0600 GMT: Crude oil futures moved lower during mid-afternoon trade in Asia Sept. 20 as supply concerns subsided on an increase in the US rig count amid recovery in the Gulf of Mexico, and as investors awaited the US Federal Reserve meeting in coming days for more pricing cues.
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At 2 pm Singapore time (0600 GMT), the ICE November Brent futures contract was down 39 cents (0.52%) from the previous close at $74.95/b, while the NYMEX October light sweet crude contract was down 47 cents (0.65%) at $71.50/b.
"After a fourth weekly gain, crude prices slumped after oil rig counts delivered their biggest increase in a month and as risk aversion sent the dollar higher," said Edward Moya, OANDA's senior market analyst, the Americas, in a note.
Supply woes seem to be easing as Baker Hughes reported the US oil and gas rig count, a gauge of future output, at 512 Sept. 17, adding nine rigs in the past week and taking the total to the highest since April 2020.
Production and refining capacities in the Gulf of Mexico continue to push toward full recovery. The US Bureau of Safety and Environmental Enforcement reported Sept. 17 that 422,078 b/d or 23.19% of the Gulf's oil production remains offline, and 765,540 b/d or 34.43% of gas production -- figures that were much improved from last week, when 66.36% of oil production and 75.55% of gas production was offline.
A stronger dollar also placed downward pressure on prices. At 2 pm Singapore time (0600 GMT), the ICE US Dollar Index was trading at 93.295, up 0.128% from the previous close. A stronger dollar results in dollar-denominated assets like oil futures becoming less attractive to investors holding foreign currencies, thus lowering demand for these assets.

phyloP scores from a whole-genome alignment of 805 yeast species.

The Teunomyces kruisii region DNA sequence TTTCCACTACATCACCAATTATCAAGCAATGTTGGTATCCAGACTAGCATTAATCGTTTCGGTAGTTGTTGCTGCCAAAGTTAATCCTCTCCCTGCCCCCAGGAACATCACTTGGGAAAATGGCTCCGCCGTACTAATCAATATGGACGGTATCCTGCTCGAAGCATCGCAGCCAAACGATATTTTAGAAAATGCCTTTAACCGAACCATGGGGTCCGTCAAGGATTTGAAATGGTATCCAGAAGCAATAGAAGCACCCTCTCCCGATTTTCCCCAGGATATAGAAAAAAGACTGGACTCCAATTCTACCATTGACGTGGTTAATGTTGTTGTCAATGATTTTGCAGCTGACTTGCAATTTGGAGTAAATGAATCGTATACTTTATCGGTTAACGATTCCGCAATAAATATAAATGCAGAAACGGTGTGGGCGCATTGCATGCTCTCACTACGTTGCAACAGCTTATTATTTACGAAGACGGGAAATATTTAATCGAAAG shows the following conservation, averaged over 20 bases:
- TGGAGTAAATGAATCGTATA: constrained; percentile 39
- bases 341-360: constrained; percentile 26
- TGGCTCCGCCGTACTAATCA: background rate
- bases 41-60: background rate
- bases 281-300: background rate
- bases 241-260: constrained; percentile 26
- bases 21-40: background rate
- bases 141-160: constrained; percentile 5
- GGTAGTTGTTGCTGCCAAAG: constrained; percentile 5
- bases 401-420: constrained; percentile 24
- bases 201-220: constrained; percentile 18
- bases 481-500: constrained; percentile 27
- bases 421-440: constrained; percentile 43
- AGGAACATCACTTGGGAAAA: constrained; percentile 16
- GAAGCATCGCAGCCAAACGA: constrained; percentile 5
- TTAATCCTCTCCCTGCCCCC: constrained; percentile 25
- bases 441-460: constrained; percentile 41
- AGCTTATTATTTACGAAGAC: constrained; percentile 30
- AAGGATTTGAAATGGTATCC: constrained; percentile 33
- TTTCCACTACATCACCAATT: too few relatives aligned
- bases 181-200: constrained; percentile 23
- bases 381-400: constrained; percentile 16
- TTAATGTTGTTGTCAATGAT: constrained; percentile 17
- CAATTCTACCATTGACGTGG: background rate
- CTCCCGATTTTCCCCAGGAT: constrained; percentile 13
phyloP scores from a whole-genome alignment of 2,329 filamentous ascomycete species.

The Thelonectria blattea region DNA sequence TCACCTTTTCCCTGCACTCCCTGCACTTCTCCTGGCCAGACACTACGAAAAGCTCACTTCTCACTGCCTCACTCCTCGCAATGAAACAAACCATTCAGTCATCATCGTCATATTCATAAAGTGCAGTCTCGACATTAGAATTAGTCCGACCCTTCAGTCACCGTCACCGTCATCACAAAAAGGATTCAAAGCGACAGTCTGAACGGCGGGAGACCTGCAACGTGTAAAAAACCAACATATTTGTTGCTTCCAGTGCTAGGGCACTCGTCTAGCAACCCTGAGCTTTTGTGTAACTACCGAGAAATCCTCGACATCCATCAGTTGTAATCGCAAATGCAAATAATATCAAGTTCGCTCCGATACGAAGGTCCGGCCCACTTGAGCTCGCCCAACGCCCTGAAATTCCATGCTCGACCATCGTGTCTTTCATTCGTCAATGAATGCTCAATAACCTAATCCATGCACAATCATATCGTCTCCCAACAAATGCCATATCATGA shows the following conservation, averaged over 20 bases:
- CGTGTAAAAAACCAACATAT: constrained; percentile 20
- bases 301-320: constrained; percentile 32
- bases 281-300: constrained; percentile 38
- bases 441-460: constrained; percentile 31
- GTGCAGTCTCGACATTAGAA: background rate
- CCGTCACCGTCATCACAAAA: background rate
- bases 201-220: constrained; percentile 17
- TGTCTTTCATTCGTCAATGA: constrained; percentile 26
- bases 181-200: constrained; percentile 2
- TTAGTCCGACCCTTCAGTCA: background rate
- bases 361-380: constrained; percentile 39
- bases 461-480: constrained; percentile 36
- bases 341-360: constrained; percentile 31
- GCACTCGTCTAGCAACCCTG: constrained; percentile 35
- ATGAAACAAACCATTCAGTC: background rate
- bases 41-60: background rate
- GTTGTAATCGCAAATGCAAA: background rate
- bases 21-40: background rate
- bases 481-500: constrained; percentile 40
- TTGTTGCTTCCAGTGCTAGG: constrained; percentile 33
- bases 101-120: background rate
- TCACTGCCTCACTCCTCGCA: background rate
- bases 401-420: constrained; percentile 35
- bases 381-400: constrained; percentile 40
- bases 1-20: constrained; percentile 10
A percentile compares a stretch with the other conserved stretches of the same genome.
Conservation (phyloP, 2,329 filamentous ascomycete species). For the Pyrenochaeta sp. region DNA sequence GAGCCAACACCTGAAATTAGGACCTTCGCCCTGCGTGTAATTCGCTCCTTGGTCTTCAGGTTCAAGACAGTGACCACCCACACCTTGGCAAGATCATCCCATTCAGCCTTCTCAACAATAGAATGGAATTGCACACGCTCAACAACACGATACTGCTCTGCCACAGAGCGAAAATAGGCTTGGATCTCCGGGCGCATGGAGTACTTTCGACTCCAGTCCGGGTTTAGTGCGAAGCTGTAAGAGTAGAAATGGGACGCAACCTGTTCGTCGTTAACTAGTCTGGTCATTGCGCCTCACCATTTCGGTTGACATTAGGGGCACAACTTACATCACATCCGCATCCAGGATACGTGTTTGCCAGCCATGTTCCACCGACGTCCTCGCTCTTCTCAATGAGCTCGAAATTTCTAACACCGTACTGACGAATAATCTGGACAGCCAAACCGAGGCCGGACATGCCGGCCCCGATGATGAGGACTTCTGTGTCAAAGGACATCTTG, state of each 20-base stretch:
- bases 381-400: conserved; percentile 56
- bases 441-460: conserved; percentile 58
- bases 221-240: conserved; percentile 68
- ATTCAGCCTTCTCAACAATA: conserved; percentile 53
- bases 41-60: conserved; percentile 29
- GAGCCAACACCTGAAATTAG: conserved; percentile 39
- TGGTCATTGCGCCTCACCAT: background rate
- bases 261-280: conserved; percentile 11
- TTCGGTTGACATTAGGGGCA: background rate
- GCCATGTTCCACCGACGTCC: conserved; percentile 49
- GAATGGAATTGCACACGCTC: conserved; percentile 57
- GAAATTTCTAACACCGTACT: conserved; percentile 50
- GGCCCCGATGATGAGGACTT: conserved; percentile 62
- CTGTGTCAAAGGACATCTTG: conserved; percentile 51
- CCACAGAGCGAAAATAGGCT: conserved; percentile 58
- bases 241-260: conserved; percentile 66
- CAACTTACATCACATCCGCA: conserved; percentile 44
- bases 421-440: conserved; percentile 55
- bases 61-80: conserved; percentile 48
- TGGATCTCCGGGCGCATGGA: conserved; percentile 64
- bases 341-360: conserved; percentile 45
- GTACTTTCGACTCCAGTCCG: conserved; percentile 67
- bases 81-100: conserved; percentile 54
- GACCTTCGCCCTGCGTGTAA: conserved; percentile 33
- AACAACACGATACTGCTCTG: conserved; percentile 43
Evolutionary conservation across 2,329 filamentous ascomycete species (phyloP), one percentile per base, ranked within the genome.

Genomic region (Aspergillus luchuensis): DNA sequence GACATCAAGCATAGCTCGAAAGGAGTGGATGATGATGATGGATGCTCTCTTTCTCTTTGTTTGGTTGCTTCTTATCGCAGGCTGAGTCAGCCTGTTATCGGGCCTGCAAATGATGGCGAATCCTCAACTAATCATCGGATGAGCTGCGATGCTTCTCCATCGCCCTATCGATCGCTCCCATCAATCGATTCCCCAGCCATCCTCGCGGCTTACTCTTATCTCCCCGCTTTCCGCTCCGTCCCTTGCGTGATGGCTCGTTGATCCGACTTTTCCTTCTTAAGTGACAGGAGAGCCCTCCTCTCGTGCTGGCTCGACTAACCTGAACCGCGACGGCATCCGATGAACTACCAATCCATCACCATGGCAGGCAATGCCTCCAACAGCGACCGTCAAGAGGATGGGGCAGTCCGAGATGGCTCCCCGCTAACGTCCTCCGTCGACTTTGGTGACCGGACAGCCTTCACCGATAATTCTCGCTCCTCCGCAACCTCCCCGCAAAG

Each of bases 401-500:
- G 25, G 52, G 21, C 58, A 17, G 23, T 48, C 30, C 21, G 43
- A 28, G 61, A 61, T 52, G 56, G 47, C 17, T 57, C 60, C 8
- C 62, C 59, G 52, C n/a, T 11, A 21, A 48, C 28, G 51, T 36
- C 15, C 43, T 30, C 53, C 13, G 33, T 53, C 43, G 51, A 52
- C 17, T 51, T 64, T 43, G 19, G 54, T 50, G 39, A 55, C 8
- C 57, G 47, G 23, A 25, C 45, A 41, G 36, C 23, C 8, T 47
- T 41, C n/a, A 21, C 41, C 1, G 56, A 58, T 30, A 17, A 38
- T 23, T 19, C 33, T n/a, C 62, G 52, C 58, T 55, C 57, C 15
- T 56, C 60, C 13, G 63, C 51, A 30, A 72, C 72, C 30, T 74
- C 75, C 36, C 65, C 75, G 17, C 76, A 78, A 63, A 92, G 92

"The US dollar as reflected in the Dollar Index at a three-week high. Better-than-expected US retail sales data has boosted the dollar amid expectations the US Federal Reserve will begin reducing asset purchases later this year," said Avtar Sandu, Phillip Futures senior manager commodities said in a note.
The market will be closely watching the US Federal Open Market Committee meeting over Sept. 21-22 for clues on the pace of the Federal Reserve's tapering of its bond buying program. Fed Chairman Jerome Powell signaled last month that it would be appropriate for the tapering to occur by the end of this year, which would buoy interest rates and strengthen the US dollar, putting downward pressure on energy prices.
Going forward, some analysts anticipate that prices will remain rangebound given the prevailing market uncertainties.
"On the one hand, there is the sentiment that demand is eventually going to pick up. But on the other hand, people are also waiting to see how harsh tapering policies will be. As things stand, I see oil trading in the $70-$75/b band as investors look for fresh cues," Sukrit Vijayakar, Director at Trifecta Consultants, told S&P Global Platts.